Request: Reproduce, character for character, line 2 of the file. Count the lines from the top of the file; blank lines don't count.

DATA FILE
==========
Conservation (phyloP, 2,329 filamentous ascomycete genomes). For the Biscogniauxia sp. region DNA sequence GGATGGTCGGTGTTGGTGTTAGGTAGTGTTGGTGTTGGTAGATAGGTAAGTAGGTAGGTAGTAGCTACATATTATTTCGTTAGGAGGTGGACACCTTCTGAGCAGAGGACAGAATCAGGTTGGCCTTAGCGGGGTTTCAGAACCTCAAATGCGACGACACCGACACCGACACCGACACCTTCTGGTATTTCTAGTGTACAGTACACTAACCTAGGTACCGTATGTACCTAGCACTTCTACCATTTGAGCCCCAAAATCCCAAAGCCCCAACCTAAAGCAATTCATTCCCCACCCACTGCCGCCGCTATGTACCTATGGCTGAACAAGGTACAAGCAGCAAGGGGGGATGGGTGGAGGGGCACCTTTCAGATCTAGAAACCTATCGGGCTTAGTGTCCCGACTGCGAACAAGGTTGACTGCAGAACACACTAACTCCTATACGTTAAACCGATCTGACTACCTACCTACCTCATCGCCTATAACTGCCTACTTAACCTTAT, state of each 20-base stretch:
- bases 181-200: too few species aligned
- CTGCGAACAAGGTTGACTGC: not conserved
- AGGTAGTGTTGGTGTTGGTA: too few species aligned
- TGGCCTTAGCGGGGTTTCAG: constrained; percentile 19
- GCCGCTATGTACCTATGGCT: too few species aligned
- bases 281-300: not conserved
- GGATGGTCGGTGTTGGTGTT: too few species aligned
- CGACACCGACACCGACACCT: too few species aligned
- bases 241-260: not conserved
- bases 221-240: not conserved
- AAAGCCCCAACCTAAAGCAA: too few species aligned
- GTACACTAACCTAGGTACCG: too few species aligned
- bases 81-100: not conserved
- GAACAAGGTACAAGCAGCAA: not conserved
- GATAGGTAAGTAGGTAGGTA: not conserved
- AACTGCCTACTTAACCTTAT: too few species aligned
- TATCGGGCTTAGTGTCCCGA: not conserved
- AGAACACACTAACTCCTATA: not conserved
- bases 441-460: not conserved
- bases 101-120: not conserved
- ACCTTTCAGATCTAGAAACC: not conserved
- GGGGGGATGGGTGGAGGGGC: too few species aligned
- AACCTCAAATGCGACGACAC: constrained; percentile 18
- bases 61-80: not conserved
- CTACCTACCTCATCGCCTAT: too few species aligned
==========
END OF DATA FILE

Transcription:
- bases 181-200: too few species aligned